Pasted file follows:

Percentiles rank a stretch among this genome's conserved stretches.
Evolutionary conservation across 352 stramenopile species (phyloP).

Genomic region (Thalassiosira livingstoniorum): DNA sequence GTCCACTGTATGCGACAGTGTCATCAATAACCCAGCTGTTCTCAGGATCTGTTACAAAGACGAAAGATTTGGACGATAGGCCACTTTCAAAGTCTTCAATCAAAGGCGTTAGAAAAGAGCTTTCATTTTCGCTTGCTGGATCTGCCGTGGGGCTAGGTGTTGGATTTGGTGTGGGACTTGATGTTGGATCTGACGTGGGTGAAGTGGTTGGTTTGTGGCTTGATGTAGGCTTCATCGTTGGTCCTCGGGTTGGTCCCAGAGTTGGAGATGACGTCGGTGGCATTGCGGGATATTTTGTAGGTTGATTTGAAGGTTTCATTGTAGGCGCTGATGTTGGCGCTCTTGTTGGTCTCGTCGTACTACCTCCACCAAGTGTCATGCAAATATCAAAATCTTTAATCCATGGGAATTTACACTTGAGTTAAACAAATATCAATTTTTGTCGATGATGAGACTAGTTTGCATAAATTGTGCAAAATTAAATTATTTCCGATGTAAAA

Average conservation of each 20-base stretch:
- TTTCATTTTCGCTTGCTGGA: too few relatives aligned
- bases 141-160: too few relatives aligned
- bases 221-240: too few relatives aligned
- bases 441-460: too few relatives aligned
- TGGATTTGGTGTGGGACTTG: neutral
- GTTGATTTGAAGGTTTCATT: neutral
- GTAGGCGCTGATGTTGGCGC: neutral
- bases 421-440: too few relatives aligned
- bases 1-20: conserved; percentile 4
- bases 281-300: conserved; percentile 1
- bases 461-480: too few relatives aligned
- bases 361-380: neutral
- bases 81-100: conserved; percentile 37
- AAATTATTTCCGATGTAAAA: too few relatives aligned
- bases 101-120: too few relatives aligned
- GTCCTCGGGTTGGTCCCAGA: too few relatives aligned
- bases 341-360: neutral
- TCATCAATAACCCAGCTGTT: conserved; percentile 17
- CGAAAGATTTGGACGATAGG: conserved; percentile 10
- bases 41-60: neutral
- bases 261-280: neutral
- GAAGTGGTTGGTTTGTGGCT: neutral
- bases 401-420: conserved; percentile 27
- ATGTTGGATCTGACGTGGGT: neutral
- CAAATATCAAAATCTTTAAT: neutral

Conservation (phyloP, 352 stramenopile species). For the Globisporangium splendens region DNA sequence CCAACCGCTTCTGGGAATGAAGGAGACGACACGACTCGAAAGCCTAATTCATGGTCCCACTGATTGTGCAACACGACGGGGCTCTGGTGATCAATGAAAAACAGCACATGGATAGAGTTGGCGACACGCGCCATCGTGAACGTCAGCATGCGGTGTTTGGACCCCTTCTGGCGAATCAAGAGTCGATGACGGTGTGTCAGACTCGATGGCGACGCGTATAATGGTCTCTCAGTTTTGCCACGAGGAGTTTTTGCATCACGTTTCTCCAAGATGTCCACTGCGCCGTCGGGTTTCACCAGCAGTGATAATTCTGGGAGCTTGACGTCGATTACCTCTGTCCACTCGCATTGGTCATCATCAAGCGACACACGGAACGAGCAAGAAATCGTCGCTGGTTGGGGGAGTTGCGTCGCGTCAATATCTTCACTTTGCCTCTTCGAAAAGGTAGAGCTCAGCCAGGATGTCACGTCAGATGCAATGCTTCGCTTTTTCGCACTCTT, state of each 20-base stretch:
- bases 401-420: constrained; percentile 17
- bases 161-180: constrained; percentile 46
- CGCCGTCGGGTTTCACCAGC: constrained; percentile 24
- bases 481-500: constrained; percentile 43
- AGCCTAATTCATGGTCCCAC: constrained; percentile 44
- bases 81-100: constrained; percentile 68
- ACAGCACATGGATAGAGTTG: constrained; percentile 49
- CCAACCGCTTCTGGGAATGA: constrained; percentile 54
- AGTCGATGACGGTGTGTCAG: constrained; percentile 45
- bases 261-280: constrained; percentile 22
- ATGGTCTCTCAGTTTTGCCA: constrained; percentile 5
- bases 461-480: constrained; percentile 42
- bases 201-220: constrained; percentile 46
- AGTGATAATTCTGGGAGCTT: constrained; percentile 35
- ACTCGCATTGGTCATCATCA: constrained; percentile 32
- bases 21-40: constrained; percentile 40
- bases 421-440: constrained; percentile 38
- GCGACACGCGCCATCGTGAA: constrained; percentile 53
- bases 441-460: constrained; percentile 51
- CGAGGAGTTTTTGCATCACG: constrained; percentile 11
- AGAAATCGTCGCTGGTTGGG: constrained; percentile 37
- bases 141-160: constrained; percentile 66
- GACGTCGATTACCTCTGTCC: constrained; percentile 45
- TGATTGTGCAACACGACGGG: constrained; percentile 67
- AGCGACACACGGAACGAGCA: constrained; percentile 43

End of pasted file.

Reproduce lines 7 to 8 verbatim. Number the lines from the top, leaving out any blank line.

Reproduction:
- bases 221-240: too few relatives aligned
- bases 441-460: too few relatives aligned